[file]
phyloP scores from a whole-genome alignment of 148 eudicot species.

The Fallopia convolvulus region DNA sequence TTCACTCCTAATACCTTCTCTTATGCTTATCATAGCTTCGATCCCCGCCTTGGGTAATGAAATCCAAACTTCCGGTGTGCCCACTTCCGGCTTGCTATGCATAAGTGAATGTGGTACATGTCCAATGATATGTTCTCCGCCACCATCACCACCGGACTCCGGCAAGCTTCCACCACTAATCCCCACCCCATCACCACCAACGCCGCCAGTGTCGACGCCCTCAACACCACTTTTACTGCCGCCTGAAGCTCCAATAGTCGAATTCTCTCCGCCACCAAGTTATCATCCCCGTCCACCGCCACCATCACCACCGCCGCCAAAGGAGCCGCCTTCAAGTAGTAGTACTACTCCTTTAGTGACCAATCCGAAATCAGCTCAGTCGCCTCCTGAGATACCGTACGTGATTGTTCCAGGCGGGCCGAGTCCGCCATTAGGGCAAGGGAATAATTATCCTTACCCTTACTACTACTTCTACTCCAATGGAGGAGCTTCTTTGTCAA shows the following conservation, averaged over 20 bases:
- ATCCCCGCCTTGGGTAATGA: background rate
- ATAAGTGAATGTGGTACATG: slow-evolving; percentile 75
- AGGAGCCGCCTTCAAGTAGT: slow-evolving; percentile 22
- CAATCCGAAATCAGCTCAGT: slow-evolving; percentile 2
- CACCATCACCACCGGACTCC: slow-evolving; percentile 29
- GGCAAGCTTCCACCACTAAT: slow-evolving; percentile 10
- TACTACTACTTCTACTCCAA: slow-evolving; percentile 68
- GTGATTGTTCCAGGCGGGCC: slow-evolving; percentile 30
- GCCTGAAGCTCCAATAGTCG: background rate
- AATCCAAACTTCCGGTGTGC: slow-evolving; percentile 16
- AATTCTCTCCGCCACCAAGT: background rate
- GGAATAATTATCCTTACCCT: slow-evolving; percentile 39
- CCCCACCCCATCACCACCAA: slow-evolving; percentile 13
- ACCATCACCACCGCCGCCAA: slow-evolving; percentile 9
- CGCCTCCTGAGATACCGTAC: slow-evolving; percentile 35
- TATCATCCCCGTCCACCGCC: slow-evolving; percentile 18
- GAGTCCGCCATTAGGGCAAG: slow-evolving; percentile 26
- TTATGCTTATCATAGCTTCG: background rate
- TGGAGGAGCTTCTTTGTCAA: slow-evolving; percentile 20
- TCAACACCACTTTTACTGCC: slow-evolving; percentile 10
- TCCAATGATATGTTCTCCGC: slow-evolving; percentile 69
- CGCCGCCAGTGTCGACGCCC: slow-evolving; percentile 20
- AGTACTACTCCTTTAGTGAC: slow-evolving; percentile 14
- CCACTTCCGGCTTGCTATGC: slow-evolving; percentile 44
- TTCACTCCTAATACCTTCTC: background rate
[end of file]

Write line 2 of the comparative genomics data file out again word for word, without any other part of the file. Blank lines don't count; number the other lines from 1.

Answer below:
The Fallopia convolvulus region DNA sequence TTCACTCCTAATACCTTCTCTTATGCTTATCATAGCTTCGATCCCCGCCTTGGGTAATGAAATCCAAACTTCCGGTGTGCCCACTTCCGGCTTGCTATGCATAAGTGAATGTGGTACATGTCCAATGATATGTTCTCCGCCACCATCACCACCGGACTCCGGCAAGCTTCCACCACTAATCCCCACCCCATCACCACCAACGCCGCCAGTGTCGACGCCCTCAACACCACTTTTACTGCCGCCTGAAGCTCCAATAGTCGAATTCTCTCCGCCACCAAGTTATCATCCCCGTCCACCGCCACCATCACCACCGCCGCCAAAGGAGCCGCCTTCAAGTAGTAGTACTACTCCTTTAGTGACCAATCCGAAATCAGCTCAGTCGCCTCCTGAGATACCGTACGTGATTGTTCCAGGCGGGCCGAGTCCGCCATTAGGGCAAGGGAATAATTATCCTTACCCTTACTACTACTTCTACTCCAATGGAGGAGCTTCTTTGTCAA shows the following conservation, averaged over 20 bases: